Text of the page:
Cells counts were followed over time using a Beckman Coulter Z-2 Counter. N: number of cells at time T. N0: number of cells at time T0 (beginning of experiment).

BaP toxicity analysis on trout erythrocytes

The toxicity of 10, 20 and 30 μM BaP on cultured trout erythrocytes was then studied, by cells counts over time using a Z-2 cell and particle counter. The rate of cell numbers was expressed as N/N0, where N and N0 are cell numbers at time T and T0 (beginning of experiment or after addition of DMSO or BaP). The results showed that in the presence of BaP at 10, 20 and 30 μM, the number of cells remained stable over time without signs of BaP toxicity (Fig. 3).

Figure 3: BaP toxicity analysis on brown trout erythrocytes.
Figure 3

Erythrocytes in primary culture were treated with 10, 20 and 30 μM of BaP for 3, 6 and 24 h. Cell growth was analyzed by cell counting on the Beckman Coulter Z-2 Counter. N: number of cells at time T. N0: number of cells at time T0 (beginning of experiment).

P-gp expression in trout erythrocytes after treatment with benzo[a]pyrene

Using Western blot analysis, the expression levels of P-gp in primary culture were measured for 3, 6 and 24 h in the presence of increasing concentrations of BaP (10, 20 and 30 μM) (Fig. 4). Control cultures (untreated cells and in 0.1% DMSO) were performed in parallel. P-gp expression levels in untreated cells and in 0.1% DMSO remained stable over 24 h (0.16 ± 0.01 and 0.19 ± 0.06 a.u. at 24 h, respectively). There was no significant difference between controls. 0.1% DMSO had no effect on P-gp expression. The addition of 10 μM BaP to the cell cultures did not change the expression rate of P-gp for 6 h, which remained close to the control values (0.12 ± 0.02 a.u.). In these cells, P-gp rate only increased after 24 h of BaP exposure (0.41 ± 0.05 a.u.). Conversely, in the presence of both 20 and 30 μM BaP, P-gp expression was clearly induced during the experiment. Indeed, in the presence of 20 μM BaP, P-gp expression increased steadily over time to reach 0.44 ± 0.1, 0.55 ± 0.1 and 0.70 ± 0.1 a.u. after 3, 6 and 24 h, respectively. In the presence of 30 μM BaP, P-gp remained high, at 0.65 ± 0.01, 0.42 ± 0.08 and 0.51 ± 0.01 a.u. after 3, 6 and 24 h, respectively.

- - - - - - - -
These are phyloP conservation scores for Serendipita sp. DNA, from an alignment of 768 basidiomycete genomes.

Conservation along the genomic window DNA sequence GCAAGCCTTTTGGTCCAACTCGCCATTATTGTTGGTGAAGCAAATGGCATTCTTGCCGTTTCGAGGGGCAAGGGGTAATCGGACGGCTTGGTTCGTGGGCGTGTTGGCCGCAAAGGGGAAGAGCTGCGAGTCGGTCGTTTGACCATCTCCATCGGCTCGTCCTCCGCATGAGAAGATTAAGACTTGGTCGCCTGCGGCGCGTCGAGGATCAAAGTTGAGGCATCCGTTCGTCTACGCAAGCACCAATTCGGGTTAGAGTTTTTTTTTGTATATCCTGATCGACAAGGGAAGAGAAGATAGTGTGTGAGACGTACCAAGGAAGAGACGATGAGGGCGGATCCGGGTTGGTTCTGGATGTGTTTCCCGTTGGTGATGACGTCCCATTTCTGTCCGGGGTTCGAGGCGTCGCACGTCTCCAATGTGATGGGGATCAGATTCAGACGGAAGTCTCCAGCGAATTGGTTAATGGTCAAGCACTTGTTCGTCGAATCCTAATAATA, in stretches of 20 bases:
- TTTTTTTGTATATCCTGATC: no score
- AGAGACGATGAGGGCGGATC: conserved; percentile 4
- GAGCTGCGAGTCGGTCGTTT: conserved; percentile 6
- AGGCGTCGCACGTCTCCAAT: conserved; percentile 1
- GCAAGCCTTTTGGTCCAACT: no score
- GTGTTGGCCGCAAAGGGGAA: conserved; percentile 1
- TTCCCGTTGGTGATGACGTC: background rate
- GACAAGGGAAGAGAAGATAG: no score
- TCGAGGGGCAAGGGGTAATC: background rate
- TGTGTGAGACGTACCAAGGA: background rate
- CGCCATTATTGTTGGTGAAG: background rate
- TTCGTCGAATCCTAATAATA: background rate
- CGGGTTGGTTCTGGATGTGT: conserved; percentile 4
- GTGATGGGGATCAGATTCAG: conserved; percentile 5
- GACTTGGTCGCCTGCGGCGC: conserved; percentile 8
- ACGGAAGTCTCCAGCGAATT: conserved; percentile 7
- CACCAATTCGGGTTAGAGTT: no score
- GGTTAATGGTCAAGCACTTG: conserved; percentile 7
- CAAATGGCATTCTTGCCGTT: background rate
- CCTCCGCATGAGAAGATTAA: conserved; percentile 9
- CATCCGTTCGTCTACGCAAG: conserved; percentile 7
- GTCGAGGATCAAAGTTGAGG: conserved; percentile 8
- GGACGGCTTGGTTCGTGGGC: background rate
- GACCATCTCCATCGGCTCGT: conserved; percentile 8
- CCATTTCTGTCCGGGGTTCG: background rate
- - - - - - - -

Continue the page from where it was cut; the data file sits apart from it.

Figure 4: P-gp expression in brown trout erythrocytes in the presence of BaP.
Figure 4